The results are in, and a number of flooring manufacturers have much to boast.
The July issue of Consumer Reports published its annual hard surface flooring ratings across five categories, with overall scores based mainly on resistance to foot traffic, scratches, dents, stains, sunlight, moisture and slips. In the end, Teragren, Armstrong, Harris Wood, Congoleum and Avaire were at the head of the class in their respective categories.
Teragren’s Portfolio Naturals Wheat was the highest-ranked prefinished solid wood floor, while the company’s Synergy Strand with Xcora Java stood at No. 2 in engineered wood. Both categories encompass cork and bamboo. A high-quality and high-value product is the result of numerous factors, said Mike Boshart, president, Teragren, who noted the company has worked closely with the same factory partner for 20 years to source the highest-quality raw materials and refine its preparation and manufacturing processes. Continue reading Flooring companies make the grade in Consumer Reports
For consumers who want to spice up their interiors, the lure of “domestic exotic flooring” is becoming more of a go-to option than ever before. With selections available in hickory, maple, American cherry and walnut, consumers now have additional—and more exciting, some would say—species to choose from than traditional oak. Because these alluring options are domestically sourced, environmental concerns and illegal logging are not inhibiting factors in the decision-making process. Continue reading Domestic exotics becoming the wood lover’s choice
While we are only a few months into this year, there already is a renewed sense of optimism. Surfaces has quickly come and gone, but this does not mean opportunities are over for manufacturers to showcase new goods. Some are revamping existing lines while others are unveiling brand new designs. Continue reading Manufacturers debut offerings for spring season
Highlights include digital printing, distressed, new strand woven and exotic concepts
By Matthew Spieler
Volume 26/Number 19; February 4/11, 2013
Wood flooring may have been one of the hardest hit categories when the housing and financial markets collapsed, but anyone walking this year’s Surfaces show floor would have been hard pressed to find any signs of a beaten industry. Rather, exhibitors of all sizes came out swinging for the fences with an array of styles and performance attributes to satisfy even the most demanding end users.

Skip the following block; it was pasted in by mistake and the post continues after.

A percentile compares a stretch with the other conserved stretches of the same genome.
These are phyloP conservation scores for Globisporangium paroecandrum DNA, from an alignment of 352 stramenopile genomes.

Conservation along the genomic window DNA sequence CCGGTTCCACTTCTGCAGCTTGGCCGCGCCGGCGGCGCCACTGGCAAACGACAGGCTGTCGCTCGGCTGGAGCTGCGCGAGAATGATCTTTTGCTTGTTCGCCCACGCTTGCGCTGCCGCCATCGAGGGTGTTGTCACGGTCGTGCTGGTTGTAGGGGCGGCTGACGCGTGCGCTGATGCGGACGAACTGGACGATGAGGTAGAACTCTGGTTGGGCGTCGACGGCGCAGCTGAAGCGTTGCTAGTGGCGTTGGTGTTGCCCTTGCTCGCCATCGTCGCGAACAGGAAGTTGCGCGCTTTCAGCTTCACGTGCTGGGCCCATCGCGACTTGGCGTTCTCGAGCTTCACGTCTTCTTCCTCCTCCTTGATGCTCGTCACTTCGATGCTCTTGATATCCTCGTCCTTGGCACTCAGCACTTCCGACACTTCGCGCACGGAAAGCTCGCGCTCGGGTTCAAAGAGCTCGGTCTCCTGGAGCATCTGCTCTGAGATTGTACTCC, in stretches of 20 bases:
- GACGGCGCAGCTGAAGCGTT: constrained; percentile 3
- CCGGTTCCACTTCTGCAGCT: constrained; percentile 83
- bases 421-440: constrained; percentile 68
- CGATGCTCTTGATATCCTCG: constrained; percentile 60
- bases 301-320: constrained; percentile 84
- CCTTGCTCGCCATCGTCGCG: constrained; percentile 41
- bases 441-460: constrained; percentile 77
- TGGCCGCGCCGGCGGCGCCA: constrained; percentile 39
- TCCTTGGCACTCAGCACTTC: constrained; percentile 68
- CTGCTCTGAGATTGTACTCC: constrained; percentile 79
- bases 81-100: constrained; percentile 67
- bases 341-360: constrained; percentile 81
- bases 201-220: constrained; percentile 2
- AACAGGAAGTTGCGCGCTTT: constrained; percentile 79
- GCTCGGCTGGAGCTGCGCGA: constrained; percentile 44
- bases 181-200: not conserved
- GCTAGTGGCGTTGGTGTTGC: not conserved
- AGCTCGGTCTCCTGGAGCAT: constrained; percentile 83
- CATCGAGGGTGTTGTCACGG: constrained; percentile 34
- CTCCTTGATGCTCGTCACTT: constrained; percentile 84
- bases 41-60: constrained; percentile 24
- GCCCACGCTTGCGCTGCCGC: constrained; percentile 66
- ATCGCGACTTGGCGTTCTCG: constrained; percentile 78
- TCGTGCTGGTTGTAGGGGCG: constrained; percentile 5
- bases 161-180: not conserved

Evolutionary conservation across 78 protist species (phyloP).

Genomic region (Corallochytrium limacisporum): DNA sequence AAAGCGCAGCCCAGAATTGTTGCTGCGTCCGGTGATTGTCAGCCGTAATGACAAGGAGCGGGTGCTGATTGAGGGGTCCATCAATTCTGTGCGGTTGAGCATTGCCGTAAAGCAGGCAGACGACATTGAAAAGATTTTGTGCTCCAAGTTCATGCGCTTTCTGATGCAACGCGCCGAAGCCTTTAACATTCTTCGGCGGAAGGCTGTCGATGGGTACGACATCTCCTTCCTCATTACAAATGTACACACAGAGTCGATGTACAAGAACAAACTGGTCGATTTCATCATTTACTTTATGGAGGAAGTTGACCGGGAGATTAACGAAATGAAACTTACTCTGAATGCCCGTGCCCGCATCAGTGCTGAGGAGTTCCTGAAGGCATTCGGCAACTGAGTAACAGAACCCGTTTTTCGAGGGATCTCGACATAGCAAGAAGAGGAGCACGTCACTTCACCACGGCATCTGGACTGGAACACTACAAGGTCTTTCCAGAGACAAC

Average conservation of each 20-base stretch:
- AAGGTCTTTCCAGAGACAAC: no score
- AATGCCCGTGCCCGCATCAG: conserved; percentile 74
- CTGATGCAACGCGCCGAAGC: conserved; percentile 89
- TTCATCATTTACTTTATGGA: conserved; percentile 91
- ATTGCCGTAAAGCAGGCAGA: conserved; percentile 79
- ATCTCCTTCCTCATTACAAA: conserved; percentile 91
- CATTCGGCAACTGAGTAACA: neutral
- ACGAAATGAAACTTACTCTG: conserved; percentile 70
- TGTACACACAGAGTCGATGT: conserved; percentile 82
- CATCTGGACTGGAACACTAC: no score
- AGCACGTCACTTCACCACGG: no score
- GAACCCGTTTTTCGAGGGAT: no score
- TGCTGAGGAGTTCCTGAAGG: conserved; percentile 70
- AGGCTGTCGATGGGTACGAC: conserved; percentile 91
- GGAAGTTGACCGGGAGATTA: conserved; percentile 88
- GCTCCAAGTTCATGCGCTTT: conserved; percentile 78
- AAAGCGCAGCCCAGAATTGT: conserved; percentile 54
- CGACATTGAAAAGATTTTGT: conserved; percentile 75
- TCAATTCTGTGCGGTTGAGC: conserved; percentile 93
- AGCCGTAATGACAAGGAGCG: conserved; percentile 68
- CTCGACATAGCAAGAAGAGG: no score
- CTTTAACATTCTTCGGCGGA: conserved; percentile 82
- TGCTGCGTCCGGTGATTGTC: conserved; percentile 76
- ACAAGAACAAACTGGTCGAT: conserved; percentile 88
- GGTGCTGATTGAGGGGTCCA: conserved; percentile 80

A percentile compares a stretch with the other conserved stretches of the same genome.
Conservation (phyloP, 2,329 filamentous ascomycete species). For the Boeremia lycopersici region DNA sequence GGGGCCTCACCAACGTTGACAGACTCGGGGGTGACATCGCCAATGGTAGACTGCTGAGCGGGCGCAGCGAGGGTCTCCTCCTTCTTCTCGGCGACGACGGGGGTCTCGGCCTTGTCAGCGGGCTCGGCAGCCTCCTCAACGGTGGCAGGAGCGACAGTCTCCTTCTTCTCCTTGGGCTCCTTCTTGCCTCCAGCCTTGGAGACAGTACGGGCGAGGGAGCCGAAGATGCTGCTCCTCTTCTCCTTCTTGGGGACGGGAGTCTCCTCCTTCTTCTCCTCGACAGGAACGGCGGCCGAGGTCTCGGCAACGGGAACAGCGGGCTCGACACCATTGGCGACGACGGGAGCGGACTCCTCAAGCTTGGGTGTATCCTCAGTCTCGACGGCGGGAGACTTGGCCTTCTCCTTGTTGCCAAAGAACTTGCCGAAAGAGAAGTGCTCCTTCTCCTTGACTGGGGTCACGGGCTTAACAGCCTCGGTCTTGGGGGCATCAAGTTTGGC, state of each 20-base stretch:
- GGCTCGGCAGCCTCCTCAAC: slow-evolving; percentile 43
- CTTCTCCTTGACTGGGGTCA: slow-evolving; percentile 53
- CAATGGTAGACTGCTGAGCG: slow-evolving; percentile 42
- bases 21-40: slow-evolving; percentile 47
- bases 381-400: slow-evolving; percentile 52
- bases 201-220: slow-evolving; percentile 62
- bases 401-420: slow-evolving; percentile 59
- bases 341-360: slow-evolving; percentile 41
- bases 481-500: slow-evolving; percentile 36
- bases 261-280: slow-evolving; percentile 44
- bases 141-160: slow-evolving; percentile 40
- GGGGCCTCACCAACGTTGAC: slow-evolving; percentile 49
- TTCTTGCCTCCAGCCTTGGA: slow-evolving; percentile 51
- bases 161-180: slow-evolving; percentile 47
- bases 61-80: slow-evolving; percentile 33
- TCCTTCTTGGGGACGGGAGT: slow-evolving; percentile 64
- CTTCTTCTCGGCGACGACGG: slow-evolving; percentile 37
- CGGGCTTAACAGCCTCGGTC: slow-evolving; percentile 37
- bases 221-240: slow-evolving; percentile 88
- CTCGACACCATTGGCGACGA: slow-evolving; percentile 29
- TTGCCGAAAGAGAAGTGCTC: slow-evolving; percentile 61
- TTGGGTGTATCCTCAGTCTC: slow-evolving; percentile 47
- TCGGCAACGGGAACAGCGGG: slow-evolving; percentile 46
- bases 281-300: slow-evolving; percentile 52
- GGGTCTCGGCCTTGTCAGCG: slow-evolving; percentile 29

On the style side, mills displayed visuals that until now could not be achieved. But thanks to advances in technology, such as direct printing, cork suppliers are now able to offer products that no longer resemble cork but rather marble and tile as well as other types of traditional wood looks. Other visuals took advantage of distressed techniques to give the final product a worn, reclaimed look, such as wood salvaged from an old barn, while others simply took actual reclaimed wood and turned it into unique types of flooring. Continue reading Wood: Innovations make category ripe for recovery
Hardwood has been a flooring category generating plenty of buzz recently. The Lacey Act revisions two years ago sent ripples from Washington, and the recent anti-dumping case brought many manufacturers flocking back to government agencies in an effort to understand just what is at stake. While hardwood has long enjoyed a strong domestic manufacturing presence, recent shifts in the trade balance have shed a light of uncertainty on the category’s future. Coupled with the troubled economy and a struggling building sector, this last year is one that is best left behind in the books. Continue reading State of the hardwood industry: Foreign competition, uncertainty weigh heavily on the category
Although hardwood is one of the oldest categories of flooring, it never fails to evolve with consumer tastes and innovate to meet her needs. Her tastes gravitate toward softer character looks and texturing for unique and authentic visuals, while her needs are for a floor that will withstand a busy, often demanding lifestyle without the need for refinishing or touch-ups. Mills came forward this year to meet both those needs simultaneously with fashion-forward styling and finishes that promise to look as good as on the day of install through its life. Continue reading Surfaces 2011: Hardwood blends style and performance
BOCA RATON, FLA.—Harris Wood, one of the oldest brands in the hard- wood flooring industry, has undergone a series of reincarnations over the past two decades. The brand has gone from Harris to Harris Tarkett to Tarkett Wood to Arborcraft and now back to Harris Wood with the recent purchase by public company Q.E.P. Co. (QEP.PK). While hardwood may be new to QEP, the company has a stellar reputation with its best-in-class tools and sundries brands. FCNews associate publisher and editorial director Steven Feldman recently sat down with Len Gould, president of QEP, to discuss the past, present and future. Continue reading Harris Wood: ‘A diamond that needs polishing’
Successful flooring retailers not only tend to be at the top when it comes to professionalism, they understand the advantages of differentiating themselves with products no one else in the local market carries. This creates a unique selling proposition, one that cannot be shopped around.